In general, it could be seen in the results a balance between the traditional (48%) and the alternative (52%) means of dissemination in academia, but there are other conclusions quite interesting:

  1.  “Open access journals/directories with peer review” was the preferred mean of dissemination, with 29% of the votes; it makes sense due to the expectation that citation rankings are creating.
  2. Both added, “Indexed journals” + “impact factor”, would be the most voted (39%); the current journal system still prevails.
  3. “Repositories with peer review” + “number of downloads”, were voted by 21% of respondents, opening an interesting way to new alternatives for the dissemination of scientific knowledge in academia.

Traditional vs Alternative

Professors are rational people with common sense, we understand that change is needed in the system, but little by little, as it is working reasonably well. It’s like we will be waiting to see how those changes develop and how journals and publishing houses respond to them. Sure they do well.

* The poll was posted in June 2013 in many academic discussion groups. Around 900 answers were collected. 

The class struggle in academia. A manifesto

classwar1To scholars of all lands and fields of knowledge:

Journals are threatened by open access, free citation metrics and web 3.0.

Publishing houses, universities and governments are uniting in a holy alliance intended to exorcise this changes, trying to reinforce the current indexing journal system.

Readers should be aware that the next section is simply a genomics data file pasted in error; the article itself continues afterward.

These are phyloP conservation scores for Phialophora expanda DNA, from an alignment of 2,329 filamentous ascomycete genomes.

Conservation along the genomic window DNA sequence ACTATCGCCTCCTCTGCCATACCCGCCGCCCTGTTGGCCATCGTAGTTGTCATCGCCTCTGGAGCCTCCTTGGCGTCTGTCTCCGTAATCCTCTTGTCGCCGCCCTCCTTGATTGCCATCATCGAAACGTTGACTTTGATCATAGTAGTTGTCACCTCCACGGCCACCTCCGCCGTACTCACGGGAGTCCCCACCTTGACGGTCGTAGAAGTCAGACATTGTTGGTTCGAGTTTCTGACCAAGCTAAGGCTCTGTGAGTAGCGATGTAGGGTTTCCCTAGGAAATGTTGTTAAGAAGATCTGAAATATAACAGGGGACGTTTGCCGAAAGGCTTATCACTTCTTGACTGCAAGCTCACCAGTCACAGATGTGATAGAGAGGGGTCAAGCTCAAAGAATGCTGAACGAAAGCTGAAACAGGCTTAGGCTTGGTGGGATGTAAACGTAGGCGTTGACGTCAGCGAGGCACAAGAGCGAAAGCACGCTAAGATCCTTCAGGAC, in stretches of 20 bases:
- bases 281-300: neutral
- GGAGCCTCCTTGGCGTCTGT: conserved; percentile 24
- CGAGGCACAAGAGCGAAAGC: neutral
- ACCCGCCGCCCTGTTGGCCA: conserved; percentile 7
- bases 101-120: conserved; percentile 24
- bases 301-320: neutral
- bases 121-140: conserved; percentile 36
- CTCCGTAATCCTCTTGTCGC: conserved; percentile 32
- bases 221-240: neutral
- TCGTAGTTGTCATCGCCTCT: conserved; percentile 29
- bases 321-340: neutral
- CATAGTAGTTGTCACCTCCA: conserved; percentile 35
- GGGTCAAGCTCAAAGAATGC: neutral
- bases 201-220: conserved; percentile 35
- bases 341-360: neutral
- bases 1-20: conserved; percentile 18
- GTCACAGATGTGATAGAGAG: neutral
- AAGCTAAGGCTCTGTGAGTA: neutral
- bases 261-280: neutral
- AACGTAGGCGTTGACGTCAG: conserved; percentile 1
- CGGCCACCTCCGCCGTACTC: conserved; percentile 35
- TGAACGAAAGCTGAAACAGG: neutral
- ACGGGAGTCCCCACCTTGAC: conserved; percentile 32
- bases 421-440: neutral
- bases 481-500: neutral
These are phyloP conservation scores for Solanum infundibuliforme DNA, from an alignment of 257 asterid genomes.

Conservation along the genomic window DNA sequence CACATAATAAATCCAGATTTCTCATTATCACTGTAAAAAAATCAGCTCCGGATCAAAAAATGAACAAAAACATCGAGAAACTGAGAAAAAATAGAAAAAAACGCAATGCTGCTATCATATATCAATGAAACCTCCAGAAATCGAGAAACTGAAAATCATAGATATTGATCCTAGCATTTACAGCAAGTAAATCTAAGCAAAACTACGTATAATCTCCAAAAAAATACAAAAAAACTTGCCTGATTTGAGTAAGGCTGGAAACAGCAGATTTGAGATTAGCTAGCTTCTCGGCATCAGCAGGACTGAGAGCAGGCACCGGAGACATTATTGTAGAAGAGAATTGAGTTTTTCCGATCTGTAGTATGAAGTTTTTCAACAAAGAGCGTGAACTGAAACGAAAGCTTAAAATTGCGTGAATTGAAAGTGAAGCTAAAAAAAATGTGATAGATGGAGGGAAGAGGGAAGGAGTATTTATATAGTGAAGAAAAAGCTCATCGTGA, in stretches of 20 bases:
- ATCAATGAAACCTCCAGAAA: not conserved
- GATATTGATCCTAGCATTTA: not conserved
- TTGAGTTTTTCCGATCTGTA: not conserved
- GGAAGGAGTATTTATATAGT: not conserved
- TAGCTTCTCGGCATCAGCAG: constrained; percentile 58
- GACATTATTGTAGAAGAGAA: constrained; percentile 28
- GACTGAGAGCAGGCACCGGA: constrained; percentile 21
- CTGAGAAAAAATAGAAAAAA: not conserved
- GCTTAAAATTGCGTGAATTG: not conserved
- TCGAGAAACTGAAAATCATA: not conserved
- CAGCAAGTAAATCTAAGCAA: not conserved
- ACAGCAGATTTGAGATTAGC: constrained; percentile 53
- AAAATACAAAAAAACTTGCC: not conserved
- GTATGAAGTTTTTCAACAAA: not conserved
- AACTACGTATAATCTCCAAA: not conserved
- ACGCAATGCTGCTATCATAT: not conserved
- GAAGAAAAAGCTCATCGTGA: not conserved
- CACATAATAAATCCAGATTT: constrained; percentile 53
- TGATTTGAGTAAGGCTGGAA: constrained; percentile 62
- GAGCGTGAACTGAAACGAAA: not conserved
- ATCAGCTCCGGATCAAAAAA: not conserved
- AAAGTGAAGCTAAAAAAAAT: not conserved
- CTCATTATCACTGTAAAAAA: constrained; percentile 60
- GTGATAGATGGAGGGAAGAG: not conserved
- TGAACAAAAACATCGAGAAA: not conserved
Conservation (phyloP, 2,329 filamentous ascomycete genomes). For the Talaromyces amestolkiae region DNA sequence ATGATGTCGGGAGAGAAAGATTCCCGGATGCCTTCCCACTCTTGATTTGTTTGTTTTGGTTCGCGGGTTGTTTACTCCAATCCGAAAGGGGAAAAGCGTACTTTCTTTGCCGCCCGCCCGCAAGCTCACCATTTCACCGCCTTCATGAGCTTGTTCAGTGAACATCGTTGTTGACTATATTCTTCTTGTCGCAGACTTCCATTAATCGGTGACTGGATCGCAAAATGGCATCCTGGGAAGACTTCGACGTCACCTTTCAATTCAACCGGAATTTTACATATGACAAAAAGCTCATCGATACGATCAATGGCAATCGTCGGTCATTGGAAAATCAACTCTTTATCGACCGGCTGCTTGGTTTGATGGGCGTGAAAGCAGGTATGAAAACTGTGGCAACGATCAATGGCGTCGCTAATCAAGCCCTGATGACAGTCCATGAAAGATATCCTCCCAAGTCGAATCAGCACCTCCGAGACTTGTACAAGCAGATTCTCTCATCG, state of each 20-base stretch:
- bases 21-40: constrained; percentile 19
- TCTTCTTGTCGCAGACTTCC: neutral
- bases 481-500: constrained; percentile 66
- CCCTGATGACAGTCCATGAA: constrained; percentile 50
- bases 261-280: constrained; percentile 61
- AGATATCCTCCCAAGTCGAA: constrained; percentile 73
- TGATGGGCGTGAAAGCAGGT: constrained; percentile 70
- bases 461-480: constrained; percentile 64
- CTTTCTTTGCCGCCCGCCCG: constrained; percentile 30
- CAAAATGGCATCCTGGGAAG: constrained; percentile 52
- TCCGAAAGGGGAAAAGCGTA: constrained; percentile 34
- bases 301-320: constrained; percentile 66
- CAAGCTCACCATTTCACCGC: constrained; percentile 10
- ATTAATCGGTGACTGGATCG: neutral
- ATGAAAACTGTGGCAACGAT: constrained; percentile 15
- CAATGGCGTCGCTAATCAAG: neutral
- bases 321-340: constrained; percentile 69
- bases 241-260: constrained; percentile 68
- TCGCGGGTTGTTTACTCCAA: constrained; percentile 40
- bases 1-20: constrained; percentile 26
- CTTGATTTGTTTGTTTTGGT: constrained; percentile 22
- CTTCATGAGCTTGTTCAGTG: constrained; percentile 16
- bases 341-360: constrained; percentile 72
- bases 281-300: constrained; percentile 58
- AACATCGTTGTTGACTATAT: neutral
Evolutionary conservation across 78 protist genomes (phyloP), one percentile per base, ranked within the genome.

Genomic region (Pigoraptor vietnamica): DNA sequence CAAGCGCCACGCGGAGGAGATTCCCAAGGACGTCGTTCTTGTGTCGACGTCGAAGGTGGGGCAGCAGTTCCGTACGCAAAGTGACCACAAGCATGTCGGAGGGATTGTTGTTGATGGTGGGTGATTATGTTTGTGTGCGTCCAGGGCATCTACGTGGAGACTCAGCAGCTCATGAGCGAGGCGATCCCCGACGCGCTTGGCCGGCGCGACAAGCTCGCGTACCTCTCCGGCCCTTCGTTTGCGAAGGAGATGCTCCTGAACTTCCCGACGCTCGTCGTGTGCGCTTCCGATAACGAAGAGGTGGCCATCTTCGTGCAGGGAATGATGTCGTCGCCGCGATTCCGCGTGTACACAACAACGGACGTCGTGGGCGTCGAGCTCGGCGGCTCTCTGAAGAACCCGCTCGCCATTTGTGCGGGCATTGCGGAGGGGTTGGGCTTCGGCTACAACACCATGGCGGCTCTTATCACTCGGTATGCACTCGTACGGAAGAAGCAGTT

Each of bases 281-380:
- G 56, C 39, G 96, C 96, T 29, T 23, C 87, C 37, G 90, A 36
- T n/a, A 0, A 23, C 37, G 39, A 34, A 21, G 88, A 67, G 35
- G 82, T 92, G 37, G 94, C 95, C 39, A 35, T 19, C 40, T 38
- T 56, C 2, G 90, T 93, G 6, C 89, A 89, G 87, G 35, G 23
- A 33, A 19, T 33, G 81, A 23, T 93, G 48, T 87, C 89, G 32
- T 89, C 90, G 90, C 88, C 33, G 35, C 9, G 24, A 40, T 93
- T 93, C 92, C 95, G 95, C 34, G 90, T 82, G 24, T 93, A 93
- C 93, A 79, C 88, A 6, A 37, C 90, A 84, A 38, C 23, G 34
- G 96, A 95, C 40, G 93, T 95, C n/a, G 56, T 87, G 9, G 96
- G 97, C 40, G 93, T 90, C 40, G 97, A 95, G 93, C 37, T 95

It is high time that scholars should openly, in the face of the whole world, share their views, their aims, their tendencies, and meet this challenges with a manifesto.

Researchers and Professors

The history of research quality assessment is the history of scholarly struggles.

In academia, the working class –researchers and professors– are fighting in the class struggle against the owners of the means of production in academia, the journals, and that the current class struggle could end either with revolution that restructure the system, or common ruin of the contending scholarly classes. 

Journals Vs. Professors

There is a hidden civil war between scholars: researchers/professors against editors of journals.

Editors have the power to publish, the power to make us professors progress in our careers.

The accumulation of power in journal hands, the formation of first class indexed publications, and the competition amongst the academics creates pressure on our daily lives.

Position of Academics in Relation to the Scholarly Civil War

We are just professors and researchers who want to publish in journals to improve as academics and find tenure.

We do not hate journal editors, we are not afraid of you. We don’t even know you.

We wish you no harm. On the contrary, we want to be your friends and make your editor life easier.

We love journals. We need to understand you.

To all professors/researchers who feel the same, share this message and help it reach journal editors.

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Research in Sciences: Pieces of advice from an outstanding researcher

m guillenMontserrat Guillén was born in Barcelona in 1964. She received a Master of Science in Mathematics and Mathematical Statistics in 1987 and a PhD in Economics from University of Barcelona in 1992. She got an MSc in Data Analysis from the University of Essex (United Kingdom). She was Visiting Research faculty at the University of Texas at Austin (USA) in 1994. Montserrat also holds a Visiting Professor position at the University of Paris II, where she teaches Insurance Econometrics. Since April, 2001 she is chair professor of the Department of Econometrics at the University of Barcelona. Montserrat was awarded the ICREA Academia distinction.